street as it was now closed and they did not see the need to remain on
the sidewalk.  At this point the CSPD Tactical Unit, in full riot
gear, came on scene.  The protestors turned around and began heading
back towards Palmer Park where the protest had originated and where
their cars were parked.  At 1:48, an order to clear the street was
supposedly given from a patrol car loud speaker, but the demonstrators
had already begun to disperse themselves amongst the park to head back
to their cars, and very few heard the order.  Everyone was either
leaving or preparing to leave, with the exception of twelve protestors
who remained on the sidewalk facing the riot police and calling out
that they were nonviolent.
At 2:27 the police declared the assembly illegal and told everyone to
disperse or gas would be deployed.  The warning was inaudible to most
of the people in the parking lot, those who did here the order did not
think it was targeted at them as they were getting in their cars to
leave.  Less than a minute after the order was given, police fired 3
canisters of tear (CS) gas onto the sidewalk and the plumes of gas
were blown into the parking lot.  Within five minutes, the police
fired two more rounds bringing the total number of canisters fired at
the crowd up to about eleven.  By choosing tear gas as their method to
disperse the crowd, the police chose to treat the crowd as a unified
mass, and not as individuals.  After the event, CSPD Chief Luis Velez
acknowledged the problems with using tear gas: "Tear gas is
'indiscriminate'…there were other people who were peaceful
demonstrators who also got a taste of that gas."  Many were taken from
the parking lot and pepper-sprayed and/or violently arrested.  "Among
the 'lessons learned' from the even is to use more 'selective and
discriminating technologies,' such as stun guns in the future…We're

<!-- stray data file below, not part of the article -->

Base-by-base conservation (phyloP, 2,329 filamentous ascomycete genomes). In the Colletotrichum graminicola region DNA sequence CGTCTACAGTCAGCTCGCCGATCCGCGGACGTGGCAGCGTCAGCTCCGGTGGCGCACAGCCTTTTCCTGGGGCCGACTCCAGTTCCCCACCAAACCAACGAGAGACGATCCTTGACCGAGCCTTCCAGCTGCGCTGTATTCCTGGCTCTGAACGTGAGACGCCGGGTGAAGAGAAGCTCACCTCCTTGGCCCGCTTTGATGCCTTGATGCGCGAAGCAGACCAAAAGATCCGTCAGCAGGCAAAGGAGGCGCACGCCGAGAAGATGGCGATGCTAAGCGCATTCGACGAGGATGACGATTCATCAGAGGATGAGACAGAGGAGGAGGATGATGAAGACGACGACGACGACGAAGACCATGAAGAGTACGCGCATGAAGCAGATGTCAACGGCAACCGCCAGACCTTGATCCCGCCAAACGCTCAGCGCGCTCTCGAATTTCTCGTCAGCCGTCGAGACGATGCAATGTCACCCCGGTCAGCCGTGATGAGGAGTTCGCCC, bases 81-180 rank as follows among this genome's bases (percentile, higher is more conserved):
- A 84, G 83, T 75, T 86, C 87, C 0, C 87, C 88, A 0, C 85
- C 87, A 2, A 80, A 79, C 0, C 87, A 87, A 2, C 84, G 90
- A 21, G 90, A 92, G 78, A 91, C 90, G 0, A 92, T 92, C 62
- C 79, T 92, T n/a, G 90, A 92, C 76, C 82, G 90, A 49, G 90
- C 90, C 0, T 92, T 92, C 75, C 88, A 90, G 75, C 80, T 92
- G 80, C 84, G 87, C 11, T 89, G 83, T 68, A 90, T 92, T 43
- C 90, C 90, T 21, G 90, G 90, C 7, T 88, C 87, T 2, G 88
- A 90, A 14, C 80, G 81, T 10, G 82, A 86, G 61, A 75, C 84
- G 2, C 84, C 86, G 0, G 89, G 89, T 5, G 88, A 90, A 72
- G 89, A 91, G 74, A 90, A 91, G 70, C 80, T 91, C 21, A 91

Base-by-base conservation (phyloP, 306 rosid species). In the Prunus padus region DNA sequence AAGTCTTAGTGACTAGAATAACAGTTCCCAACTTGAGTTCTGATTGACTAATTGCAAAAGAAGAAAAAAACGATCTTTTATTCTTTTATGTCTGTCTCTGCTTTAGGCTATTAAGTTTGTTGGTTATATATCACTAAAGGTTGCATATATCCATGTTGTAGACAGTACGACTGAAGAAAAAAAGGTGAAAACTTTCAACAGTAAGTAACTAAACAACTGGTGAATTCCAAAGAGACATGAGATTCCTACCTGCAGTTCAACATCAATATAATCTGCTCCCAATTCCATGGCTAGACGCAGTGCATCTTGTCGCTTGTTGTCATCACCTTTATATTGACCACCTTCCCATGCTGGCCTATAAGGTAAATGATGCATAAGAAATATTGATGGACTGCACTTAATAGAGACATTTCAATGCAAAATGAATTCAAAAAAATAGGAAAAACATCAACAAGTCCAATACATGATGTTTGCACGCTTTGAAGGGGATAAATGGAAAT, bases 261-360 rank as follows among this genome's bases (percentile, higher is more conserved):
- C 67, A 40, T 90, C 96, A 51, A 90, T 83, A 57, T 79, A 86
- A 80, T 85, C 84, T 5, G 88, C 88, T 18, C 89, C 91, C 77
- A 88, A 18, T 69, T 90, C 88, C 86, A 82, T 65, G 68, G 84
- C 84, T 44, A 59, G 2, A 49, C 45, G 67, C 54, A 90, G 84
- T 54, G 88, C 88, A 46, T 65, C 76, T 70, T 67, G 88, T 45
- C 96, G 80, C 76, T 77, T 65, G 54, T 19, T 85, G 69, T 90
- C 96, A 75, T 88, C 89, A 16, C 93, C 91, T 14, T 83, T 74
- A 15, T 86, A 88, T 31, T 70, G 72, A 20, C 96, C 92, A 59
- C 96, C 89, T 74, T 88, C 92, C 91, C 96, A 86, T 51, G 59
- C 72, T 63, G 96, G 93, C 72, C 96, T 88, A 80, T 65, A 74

going to identify individuals in the crowd and we're going to go after
just them."   To date, tear gas has not been used since in Colorado
On May 1, 2007, tens of thousands of protesters marched through the
streets of Los Angeles to MacArthur Park in downtown Los Angeles for
an annual immigration rally.  The demonstration ended with clashes
between police and demonstrators in MacArthur Park.  Police fired 240
rubber bullets, shot tear gas, and beat protesters and journalists
with batons.  Even though only ten people were sent to the hospitals
via ambulance, many more were injured, but were unable to receive
proper medical treatment because of their immigrant status.
According to the demonstrators and the organizers, youths who were not
affiliated with organizations protesting confronted the police at
least one block from the park. By some accounts, the youths threw
rocks and bottles at them .  It appears that the police viewed the
young anarchists as members of the larger rally and treated them as
such.  According to police, when members of the rally left the
sidewalks for the streets, they reacted by redirecting them back into
the park. When police attempted to disperse the demonstrators who were
off the sidewalk and on the street, some of them started throwing
plastic bottles and rocks at officers.  Then several police with
helmets and batons started clearing the park, firing rubber bullets
into the crowd.  The majority of the demonstrators had no intention of
attacking police.  The police targeted individuals in park
indiscriminately—hitting women, men, elderly, and reporters with
rubber bullets and batons.
Bob Baker, president of the Los Angeles Police Protective League,
claims that the clash had started after the demonstrators threw rocks
and bottles. "Our officers gave a legal dispersal order and were met
with violence" .  However, it is questionable whether police took